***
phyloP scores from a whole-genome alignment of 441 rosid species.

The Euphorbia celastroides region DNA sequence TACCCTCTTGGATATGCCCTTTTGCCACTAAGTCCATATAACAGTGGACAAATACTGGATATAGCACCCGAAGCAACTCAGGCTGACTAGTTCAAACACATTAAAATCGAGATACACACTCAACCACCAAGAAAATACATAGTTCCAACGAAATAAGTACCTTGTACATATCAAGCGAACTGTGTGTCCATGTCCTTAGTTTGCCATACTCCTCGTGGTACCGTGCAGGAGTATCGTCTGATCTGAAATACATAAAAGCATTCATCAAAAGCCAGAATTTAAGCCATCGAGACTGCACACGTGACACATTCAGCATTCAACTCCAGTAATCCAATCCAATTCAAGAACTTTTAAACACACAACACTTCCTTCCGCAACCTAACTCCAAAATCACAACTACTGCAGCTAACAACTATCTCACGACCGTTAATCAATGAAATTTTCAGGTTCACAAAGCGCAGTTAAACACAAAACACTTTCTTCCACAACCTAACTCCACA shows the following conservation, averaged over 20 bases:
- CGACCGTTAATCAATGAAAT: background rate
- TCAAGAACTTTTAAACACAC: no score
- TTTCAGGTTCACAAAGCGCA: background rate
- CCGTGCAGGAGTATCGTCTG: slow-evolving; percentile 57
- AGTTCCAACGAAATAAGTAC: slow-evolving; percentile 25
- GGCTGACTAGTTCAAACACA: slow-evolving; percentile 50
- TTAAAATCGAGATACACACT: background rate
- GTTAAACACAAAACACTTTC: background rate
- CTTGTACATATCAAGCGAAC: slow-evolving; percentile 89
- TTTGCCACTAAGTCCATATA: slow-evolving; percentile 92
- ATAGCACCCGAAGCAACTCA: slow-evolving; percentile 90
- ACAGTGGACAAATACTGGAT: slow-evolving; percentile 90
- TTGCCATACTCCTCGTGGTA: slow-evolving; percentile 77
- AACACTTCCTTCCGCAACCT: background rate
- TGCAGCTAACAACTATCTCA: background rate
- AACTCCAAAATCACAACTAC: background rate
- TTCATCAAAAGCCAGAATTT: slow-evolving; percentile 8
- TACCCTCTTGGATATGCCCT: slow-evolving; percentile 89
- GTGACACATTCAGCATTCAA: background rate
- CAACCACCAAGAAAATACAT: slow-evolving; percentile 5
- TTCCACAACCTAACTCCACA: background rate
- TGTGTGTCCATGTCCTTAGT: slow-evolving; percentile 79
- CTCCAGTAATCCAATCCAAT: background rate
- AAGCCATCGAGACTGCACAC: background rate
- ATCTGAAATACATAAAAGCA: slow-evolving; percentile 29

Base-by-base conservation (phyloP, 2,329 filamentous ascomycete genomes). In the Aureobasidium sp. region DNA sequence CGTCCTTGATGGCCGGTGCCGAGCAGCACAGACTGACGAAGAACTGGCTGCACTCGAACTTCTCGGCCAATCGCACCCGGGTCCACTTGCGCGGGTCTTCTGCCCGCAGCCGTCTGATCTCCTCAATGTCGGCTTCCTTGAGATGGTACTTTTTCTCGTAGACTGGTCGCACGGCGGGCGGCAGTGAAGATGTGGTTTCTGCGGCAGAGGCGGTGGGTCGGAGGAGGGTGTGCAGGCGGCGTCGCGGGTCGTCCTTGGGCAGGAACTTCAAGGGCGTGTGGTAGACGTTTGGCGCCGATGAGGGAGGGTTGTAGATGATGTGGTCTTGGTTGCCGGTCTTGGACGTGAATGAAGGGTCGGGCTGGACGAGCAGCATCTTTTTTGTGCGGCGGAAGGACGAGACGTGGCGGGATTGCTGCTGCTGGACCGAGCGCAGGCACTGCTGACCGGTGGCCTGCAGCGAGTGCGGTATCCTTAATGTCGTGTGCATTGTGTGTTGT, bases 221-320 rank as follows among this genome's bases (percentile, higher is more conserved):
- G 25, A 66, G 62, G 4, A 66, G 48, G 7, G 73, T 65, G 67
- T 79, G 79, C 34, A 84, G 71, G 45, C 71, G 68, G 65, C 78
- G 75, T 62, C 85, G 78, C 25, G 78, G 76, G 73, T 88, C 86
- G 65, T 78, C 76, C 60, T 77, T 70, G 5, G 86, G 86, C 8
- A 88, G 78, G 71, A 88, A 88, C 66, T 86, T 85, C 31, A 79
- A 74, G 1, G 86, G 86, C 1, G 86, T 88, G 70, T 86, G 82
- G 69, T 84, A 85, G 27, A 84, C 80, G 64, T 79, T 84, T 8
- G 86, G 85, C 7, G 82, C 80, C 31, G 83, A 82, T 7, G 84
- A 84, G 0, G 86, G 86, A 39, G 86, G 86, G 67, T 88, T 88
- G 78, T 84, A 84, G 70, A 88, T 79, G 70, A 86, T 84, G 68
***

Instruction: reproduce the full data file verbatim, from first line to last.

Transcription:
phyloP scores from a whole-genome alignment of 441 rosid species.

The Euphorbia celastroides region DNA sequence TACCCTCTTGGATATGCCCTTTTGCCACTAAGTCCATATAACAGTGGACAAATACTGGATATAGCACCCGAAGCAACTCAGGCTGACTAGTTCAAACACATTAAAATCGAGATACACACTCAACCACCAAGAAAATACATAGTTCCAACGAAATAAGTACCTTGTACATATCAAGCGAACTGTGTGTCCATGTCCTTAGTTTGCCATACTCCTCGTGGTACCGTGCAGGAGTATCGTCTGATCTGAAATACATAAAAGCATTCATCAAAAGCCAGAATTTAAGCCATCGAGACTGCACACGTGACACATTCAGCATTCAACTCCAGTAATCCAATCCAATTCAAGAACTTTTAAACACACAACACTTCCTTCCGCAACCTAACTCCAAAATCACAACTACTGCAGCTAACAACTATCTCACGACCGTTAATCAATGAAATTTTCAGGTTCACAAAGCGCAGTTAAACACAAAACACTTTCTTCCACAACCTAACTCCACA shows the following conservation, averaged over 20 bases:
- CGACCGTTAATCAATGAAAT: background rate
- TCAAGAACTTTTAAACACAC: no score
- TTTCAGGTTCACAAAGCGCA: background rate
- CCGTGCAGGAGTATCGTCTG: slow-evolving; percentile 57
- AGTTCCAACGAAATAAGTAC: slow-evolving; percentile 25
- GGCTGACTAGTTCAAACACA: slow-evolving; percentile 50
- TTAAAATCGAGATACACACT: background rate
- GTTAAACACAAAACACTTTC: background rate
- CTTGTACATATCAAGCGAAC: slow-evolving; percentile 89
- TTTGCCACTAAGTCCATATA: slow-evolving; percentile 92
- ATAGCACCCGAAGCAACTCA: slow-evolving; percentile 90
- ACAGTGGACAAATACTGGAT: slow-evolving; percentile 90
- TTGCCATACTCCTCGTGGTA: slow-evolving; percentile 77
- AACACTTCCTTCCGCAACCT: background rate
- TGCAGCTAACAACTATCTCA: background rate
- AACTCCAAAATCACAACTAC: background rate
- TTCATCAAAAGCCAGAATTT: slow-evolving; percentile 8
- TACCCTCTTGGATATGCCCT: slow-evolving; percentile 89
- GTGACACATTCAGCATTCAA: background rate
- CAACCACCAAGAAAATACAT: slow-evolving; percentile 5
- TTCCACAACCTAACTCCACA: background rate
- TGTGTGTCCATGTCCTTAGT: slow-evolving; percentile 79
- CTCCAGTAATCCAATCCAAT: background rate
- AAGCCATCGAGACTGCACAC: background rate
- ATCTGAAATACATAAAAGCA: slow-evolving; percentile 29

Base-by-base conservation (phyloP, 2,329 filamentous ascomycete genomes). In the Aureobasidium sp. region DNA sequence CGTCCTTGATGGCCGGTGCCGAGCAGCACAGACTGACGAAGAACTGGCTGCACTCGAACTTCTCGGCCAATCGCACCCGGGTCCACTTGCGCGGGTCTTCTGCCCGCAGCCGTCTGATCTCCTCAATGTCGGCTTCCTTGAGATGGTACTTTTTCTCGTAGACTGGTCGCACGGCGGGCGGCAGTGAAGATGTGGTTTCTGCGGCAGAGGCGGTGGGTCGGAGGAGGGTGTGCAGGCGGCGTCGCGGGTCGTCCTTGGGCAGGAACTTCAAGGGCGTGTGGTAGACGTTTGGCGCCGATGAGGGAGGGTTGTAGATGATGTGGTCTTGGTTGCCGGTCTTGGACGTGAATGAAGGGTCGGGCTGGACGAGCAGCATCTTTTTTGTGCGGCGGAAGGACGAGACGTGGCGGGATTGCTGCTGCTGGACCGAGCGCAGGCACTGCTGACCGGTGGCCTGCAGCGAGTGCGGTATCCTTAATGTCGTGTGCATTGTGTGTTGT, bases 221-320 rank as follows among this genome's bases (percentile, higher is more conserved):
- G 25, A 66, G 62, G 4, A 66, G 48, G 7, G 73, T 65, G 67
- T 79, G 79, C 34, A 84, G 71, G 45, C 71, G 68, G 65, C 78
- G 75, T 62, C 85, G 78, C 25, G 78, G 76, G 73, T 88, C 86
- G 65, T 78, C 76, C 60, T 77, T 70, G 5, G 86, G 86, C 8
- A 88, G 78, G 71, A 88, A 88, C 66, T 86, T 85, C 31, A 79
- A 74, G 1, G 86, G 86, C 1, G 86, T 88, G 70, T 86, G 82
- G 69, T 84, A 85, G 27, A 84, C 80, G 64, T 79, T 84, T 8
- G 86, G 85, C 7, G 82, C 80, C 31, G 83, A 82, T 7, G 84
- A 84, G 0, G 86, G 86, A 39, G 86, G 86, G 67, T 88, T 88
- G 78, T 84, A 84, G 70, A 88, T 79, G 70, A 86, T 84, G 68